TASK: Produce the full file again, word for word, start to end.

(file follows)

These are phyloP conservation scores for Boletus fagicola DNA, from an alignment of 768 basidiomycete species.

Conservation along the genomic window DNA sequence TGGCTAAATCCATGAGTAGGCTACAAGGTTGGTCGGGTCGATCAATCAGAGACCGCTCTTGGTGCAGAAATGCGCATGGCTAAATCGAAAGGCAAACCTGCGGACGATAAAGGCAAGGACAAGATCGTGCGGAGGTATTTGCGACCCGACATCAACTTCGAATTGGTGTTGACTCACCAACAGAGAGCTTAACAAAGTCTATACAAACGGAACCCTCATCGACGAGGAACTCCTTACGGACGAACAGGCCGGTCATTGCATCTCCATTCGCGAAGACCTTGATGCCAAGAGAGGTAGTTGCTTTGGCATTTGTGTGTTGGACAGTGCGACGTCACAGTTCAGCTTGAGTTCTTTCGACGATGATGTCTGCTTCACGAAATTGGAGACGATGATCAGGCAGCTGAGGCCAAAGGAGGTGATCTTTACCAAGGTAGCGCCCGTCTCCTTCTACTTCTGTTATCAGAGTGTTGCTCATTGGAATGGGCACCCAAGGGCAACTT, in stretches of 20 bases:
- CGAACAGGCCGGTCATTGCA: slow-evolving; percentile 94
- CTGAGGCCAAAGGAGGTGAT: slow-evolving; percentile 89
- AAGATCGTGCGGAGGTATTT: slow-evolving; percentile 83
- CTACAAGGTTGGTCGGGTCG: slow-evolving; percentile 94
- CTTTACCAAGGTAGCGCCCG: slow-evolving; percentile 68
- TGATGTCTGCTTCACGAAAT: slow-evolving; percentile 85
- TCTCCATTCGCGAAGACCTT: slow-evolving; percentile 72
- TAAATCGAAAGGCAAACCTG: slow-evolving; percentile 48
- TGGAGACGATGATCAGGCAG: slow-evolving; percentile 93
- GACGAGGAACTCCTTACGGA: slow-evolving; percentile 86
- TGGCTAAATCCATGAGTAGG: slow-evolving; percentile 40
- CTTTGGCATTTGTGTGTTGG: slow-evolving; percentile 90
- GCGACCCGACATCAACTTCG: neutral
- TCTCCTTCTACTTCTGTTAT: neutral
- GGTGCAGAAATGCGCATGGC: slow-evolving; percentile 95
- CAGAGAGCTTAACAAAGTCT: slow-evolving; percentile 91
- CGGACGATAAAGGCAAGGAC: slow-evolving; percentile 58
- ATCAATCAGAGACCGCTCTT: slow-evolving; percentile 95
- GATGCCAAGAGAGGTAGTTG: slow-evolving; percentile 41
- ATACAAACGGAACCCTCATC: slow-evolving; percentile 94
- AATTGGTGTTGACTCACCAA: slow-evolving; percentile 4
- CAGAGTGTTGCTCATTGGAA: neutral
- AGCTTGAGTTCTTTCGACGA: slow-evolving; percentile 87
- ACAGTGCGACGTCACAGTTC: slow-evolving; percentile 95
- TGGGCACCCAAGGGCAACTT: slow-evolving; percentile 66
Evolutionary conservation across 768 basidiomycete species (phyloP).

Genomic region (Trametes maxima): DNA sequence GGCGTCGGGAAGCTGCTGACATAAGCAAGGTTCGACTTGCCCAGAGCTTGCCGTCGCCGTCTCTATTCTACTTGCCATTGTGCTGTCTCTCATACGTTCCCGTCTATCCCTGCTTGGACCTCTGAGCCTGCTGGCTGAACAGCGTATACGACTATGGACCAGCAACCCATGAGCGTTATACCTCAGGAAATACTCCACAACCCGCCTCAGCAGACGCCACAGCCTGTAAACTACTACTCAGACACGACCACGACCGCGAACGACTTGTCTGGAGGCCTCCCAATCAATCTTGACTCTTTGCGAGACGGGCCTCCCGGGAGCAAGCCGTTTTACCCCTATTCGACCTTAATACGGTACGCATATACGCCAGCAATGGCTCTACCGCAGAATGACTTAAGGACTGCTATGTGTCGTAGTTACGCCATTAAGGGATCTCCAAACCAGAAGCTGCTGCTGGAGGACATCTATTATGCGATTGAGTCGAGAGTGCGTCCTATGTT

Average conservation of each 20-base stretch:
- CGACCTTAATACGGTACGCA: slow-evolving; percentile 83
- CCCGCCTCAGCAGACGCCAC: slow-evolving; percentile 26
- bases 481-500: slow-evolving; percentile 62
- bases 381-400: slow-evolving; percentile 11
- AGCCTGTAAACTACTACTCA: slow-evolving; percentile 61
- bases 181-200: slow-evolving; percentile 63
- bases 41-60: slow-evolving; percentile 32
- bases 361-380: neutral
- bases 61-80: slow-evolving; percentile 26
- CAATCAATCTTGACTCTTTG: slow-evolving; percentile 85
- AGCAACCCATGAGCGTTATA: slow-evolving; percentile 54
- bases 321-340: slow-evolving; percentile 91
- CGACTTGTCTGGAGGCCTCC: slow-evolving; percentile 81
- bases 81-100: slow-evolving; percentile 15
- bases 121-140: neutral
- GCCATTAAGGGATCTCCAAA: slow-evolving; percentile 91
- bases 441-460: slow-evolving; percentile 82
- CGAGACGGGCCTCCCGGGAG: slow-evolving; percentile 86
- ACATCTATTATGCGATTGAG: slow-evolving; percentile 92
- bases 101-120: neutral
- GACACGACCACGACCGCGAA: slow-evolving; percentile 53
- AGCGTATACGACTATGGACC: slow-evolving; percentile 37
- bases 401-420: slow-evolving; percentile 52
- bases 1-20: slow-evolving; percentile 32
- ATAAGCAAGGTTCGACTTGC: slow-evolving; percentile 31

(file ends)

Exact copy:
These are phyloP conservation scores for Boletus fagicola DNA, from an alignment of 768 basidiomycete species.

Conservation along the genomic window DNA sequence TGGCTAAATCCATGAGTAGGCTACAAGGTTGGTCGGGTCGATCAATCAGAGACCGCTCTTGGTGCAGAAATGCGCATGGCTAAATCGAAAGGCAAACCTGCGGACGATAAAGGCAAGGACAAGATCGTGCGGAGGTATTTGCGACCCGACATCAACTTCGAATTGGTGTTGACTCACCAACAGAGAGCTTAACAAAGTCTATACAAACGGAACCCTCATCGACGAGGAACTCCTTACGGACGAACAGGCCGGTCATTGCATCTCCATTCGCGAAGACCTTGATGCCAAGAGAGGTAGTTGCTTTGGCATTTGTGTGTTGGACAGTGCGACGTCACAGTTCAGCTTGAGTTCTTTCGACGATGATGTCTGCTTCACGAAATTGGAGACGATGATCAGGCAGCTGAGGCCAAAGGAGGTGATCTTTACCAAGGTAGCGCCCGTCTCCTTCTACTTCTGTTATCAGAGTGTTGCTCATTGGAATGGGCACCCAAGGGCAACTT, in stretches of 20 bases:
- CGAACAGGCCGGTCATTGCA: slow-evolving; percentile 94
- CTGAGGCCAAAGGAGGTGAT: slow-evolving; percentile 89
- AAGATCGTGCGGAGGTATTT: slow-evolving; percentile 83
- CTACAAGGTTGGTCGGGTCG: slow-evolving; percentile 94
- CTTTACCAAGGTAGCGCCCG: slow-evolving; percentile 68
- TGATGTCTGCTTCACGAAAT: slow-evolving; percentile 85
- TCTCCATTCGCGAAGACCTT: slow-evolving; percentile 72
- TAAATCGAAAGGCAAACCTG: slow-evolving; percentile 48
- TGGAGACGATGATCAGGCAG: slow-evolving; percentile 93
- GACGAGGAACTCCTTACGGA: slow-evolving; percentile 86
- TGGCTAAATCCATGAGTAGG: slow-evolving; percentile 40
- CTTTGGCATTTGTGTGTTGG: slow-evolving; percentile 90
- GCGACCCGACATCAACTTCG: neutral
- TCTCCTTCTACTTCTGTTAT: neutral
- GGTGCAGAAATGCGCATGGC: slow-evolving; percentile 95
- CAGAGAGCTTAACAAAGTCT: slow-evolving; percentile 91
- CGGACGATAAAGGCAAGGAC: slow-evolving; percentile 58
- ATCAATCAGAGACCGCTCTT: slow-evolving; percentile 95
- GATGCCAAGAGAGGTAGTTG: slow-evolving; percentile 41
- ATACAAACGGAACCCTCATC: slow-evolving; percentile 94
- AATTGGTGTTGACTCACCAA: slow-evolving; percentile 4
- CAGAGTGTTGCTCATTGGAA: neutral
- AGCTTGAGTTCTTTCGACGA: slow-evolving; percentile 87
- ACAGTGCGACGTCACAGTTC: slow-evolving; percentile 95
- TGGGCACCCAAGGGCAACTT: slow-evolving; percentile 66
Evolutionary conservation across 768 basidiomycete species (phyloP).

Genomic region (Trametes maxima): DNA sequence GGCGTCGGGAAGCTGCTGACATAAGCAAGGTTCGACTTGCCCAGAGCTTGCCGTCGCCGTCTCTATTCTACTTGCCATTGTGCTGTCTCTCATACGTTCCCGTCTATCCCTGCTTGGACCTCTGAGCCTGCTGGCTGAACAGCGTATACGACTATGGACCAGCAACCCATGAGCGTTATACCTCAGGAAATACTCCACAACCCGCCTCAGCAGACGCCACAGCCTGTAAACTACTACTCAGACACGACCACGACCGCGAACGACTTGTCTGGAGGCCTCCCAATCAATCTTGACTCTTTGCGAGACGGGCCTCCCGGGAGCAAGCCGTTTTACCCCTATTCGACCTTAATACGGTACGCATATACGCCAGCAATGGCTCTACCGCAGAATGACTTAAGGACTGCTATGTGTCGTAGTTACGCCATTAAGGGATCTCCAAACCAGAAGCTGCTGCTGGAGGACATCTATTATGCGATTGAGTCGAGAGTGCGTCCTATGTT

Average conservation of each 20-base stretch:
- CGACCTTAATACGGTACGCA: slow-evolving; percentile 83
- CCCGCCTCAGCAGACGCCAC: slow-evolving; percentile 26
- bases 481-500: slow-evolving; percentile 62
- bases 381-400: slow-evolving; percentile 11
- AGCCTGTAAACTACTACTCA: slow-evolving; percentile 61
- bases 181-200: slow-evolving; percentile 63
- bases 41-60: slow-evolving; percentile 32
- bases 361-380: neutral
- bases 61-80: slow-evolving; percentile 26
- CAATCAATCTTGACTCTTTG: slow-evolving; percentile 85
- AGCAACCCATGAGCGTTATA: slow-evolving; percentile 54
- bases 321-340: slow-evolving; percentile 91
- CGACTTGTCTGGAGGCCTCC: slow-evolving; percentile 81
- bases 81-100: slow-evolving; percentile 15
- bases 121-140: neutral
- GCCATTAAGGGATCTCCAAA: slow-evolving; percentile 91
- bases 441-460: slow-evolving; percentile 82
- CGAGACGGGCCTCCCGGGAG: slow-evolving; percentile 86
- ACATCTATTATGCGATTGAG: slow-evolving; percentile 92
- bases 101-120: neutral
- GACACGACCACGACCGCGAA: slow-evolving; percentile 53
- AGCGTATACGACTATGGACC: slow-evolving; percentile 37
- bases 401-420: slow-evolving; percentile 52
- bases 1-20: slow-evolving; percentile 32
- ATAAGCAAGGTTCGACTTGC: slow-evolving; percentile 31